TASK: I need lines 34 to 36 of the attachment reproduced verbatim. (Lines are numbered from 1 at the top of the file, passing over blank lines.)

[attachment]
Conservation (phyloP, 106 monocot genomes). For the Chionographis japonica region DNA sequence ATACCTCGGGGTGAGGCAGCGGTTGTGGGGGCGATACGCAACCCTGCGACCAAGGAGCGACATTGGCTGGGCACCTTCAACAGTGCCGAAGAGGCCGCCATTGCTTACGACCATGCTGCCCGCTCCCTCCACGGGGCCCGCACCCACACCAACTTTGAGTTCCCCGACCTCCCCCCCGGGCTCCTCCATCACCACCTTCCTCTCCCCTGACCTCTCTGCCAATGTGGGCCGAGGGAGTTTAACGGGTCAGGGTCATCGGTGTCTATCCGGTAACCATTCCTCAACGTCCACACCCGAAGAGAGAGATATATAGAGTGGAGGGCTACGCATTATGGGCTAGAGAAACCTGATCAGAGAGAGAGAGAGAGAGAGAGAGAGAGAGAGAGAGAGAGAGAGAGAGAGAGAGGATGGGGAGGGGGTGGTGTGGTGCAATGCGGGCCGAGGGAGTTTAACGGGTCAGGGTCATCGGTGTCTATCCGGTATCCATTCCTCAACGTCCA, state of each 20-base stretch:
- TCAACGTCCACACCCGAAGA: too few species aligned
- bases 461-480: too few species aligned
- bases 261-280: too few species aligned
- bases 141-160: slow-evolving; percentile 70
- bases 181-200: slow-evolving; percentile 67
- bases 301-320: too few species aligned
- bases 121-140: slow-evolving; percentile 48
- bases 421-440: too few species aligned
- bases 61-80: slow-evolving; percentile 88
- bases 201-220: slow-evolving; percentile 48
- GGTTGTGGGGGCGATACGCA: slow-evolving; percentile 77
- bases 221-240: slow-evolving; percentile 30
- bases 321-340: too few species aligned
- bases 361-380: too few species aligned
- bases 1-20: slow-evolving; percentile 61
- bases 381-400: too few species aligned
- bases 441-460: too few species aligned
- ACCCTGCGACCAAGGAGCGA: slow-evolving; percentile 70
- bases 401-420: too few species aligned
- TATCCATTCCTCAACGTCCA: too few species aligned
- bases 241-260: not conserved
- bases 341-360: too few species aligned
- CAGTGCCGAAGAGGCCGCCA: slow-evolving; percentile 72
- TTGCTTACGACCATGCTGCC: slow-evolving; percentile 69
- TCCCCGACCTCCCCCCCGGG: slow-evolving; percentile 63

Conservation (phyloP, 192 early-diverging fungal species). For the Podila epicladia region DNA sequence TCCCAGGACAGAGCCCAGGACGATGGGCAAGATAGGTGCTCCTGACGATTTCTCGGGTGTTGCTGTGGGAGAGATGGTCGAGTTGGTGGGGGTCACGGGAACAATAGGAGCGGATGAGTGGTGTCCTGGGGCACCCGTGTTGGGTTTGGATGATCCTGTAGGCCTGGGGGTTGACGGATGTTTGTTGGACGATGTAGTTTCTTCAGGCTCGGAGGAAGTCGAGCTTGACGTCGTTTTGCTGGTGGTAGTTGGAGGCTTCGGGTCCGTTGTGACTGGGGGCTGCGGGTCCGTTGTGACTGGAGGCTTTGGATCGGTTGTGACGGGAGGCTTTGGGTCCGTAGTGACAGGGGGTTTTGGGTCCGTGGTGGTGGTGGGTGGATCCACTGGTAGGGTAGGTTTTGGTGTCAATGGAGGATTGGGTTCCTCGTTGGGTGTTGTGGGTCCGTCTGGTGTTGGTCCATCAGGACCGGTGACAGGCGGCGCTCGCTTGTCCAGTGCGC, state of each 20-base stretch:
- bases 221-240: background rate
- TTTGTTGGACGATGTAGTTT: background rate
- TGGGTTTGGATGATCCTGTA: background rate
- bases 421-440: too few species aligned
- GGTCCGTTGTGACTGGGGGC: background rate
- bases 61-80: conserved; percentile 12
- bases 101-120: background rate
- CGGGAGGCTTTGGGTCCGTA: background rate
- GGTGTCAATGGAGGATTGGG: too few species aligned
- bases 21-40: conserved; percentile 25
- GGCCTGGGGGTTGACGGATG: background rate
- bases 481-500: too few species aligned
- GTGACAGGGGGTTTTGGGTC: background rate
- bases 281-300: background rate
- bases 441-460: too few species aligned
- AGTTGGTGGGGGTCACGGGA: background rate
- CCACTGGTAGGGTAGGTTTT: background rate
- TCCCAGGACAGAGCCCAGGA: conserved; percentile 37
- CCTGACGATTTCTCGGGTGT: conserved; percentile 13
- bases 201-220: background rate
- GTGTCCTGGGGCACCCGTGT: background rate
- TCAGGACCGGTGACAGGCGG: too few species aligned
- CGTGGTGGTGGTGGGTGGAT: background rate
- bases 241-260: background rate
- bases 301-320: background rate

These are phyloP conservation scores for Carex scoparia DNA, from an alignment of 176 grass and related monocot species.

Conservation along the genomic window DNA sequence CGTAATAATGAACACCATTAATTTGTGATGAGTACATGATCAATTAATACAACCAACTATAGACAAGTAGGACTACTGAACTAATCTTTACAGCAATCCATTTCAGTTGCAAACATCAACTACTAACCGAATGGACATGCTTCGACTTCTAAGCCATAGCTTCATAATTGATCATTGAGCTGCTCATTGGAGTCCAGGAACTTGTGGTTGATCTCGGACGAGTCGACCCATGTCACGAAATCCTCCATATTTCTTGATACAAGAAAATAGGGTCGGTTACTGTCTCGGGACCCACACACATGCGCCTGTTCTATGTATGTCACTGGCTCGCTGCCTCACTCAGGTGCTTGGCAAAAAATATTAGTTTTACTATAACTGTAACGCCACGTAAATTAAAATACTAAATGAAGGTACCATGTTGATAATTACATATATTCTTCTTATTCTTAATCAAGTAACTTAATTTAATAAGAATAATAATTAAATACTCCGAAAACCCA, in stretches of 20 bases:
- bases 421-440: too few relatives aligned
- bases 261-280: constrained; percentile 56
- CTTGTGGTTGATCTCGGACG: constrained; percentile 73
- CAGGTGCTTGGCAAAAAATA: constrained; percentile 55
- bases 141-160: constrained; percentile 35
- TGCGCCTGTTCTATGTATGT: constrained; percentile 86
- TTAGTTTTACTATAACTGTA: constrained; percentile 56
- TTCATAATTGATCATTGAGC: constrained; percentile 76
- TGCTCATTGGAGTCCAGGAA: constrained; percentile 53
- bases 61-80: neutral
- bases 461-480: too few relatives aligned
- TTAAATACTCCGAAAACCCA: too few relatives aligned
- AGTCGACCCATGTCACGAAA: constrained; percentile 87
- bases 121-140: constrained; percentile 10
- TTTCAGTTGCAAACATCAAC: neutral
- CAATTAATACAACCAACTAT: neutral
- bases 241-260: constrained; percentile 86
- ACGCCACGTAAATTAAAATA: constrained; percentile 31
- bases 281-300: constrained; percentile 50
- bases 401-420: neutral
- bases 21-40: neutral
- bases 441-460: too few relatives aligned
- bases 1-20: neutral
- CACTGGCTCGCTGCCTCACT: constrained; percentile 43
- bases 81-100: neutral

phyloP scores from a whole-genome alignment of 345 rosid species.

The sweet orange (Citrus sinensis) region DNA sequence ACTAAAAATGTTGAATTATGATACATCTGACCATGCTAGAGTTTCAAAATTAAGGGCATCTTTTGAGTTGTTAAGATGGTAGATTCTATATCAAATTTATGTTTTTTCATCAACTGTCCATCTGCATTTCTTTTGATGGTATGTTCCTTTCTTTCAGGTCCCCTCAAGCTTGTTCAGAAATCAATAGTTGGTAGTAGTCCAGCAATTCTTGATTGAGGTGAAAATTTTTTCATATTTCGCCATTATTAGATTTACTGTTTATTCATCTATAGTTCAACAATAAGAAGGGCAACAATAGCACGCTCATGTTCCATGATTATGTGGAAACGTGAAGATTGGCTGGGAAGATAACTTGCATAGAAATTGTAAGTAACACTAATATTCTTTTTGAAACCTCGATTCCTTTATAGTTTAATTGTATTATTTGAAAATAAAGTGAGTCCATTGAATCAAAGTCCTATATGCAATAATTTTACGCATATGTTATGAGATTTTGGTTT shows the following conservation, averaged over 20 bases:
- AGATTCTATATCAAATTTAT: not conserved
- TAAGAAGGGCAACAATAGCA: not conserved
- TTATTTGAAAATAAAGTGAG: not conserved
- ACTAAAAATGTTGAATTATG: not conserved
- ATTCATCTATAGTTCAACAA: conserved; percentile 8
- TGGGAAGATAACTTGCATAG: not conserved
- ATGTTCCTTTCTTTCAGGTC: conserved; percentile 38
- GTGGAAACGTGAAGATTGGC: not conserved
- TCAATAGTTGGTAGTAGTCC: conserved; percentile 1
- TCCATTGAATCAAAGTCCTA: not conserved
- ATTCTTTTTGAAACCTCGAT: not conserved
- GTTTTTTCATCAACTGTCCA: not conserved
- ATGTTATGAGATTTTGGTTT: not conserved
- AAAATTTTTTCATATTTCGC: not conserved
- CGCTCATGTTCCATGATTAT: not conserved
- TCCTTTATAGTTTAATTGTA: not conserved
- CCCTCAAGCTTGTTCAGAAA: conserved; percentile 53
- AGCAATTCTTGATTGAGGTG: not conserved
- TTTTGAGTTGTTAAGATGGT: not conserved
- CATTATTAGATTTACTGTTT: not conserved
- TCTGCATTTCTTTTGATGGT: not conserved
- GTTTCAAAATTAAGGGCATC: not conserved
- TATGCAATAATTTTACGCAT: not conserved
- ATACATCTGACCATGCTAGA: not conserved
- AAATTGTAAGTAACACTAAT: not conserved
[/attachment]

- bases 101-120: background rate
- CGGGAGGCTTTGGGTCCGTA: background rate
- GGTGTCAATGGAGGATTGGG: too few species aligned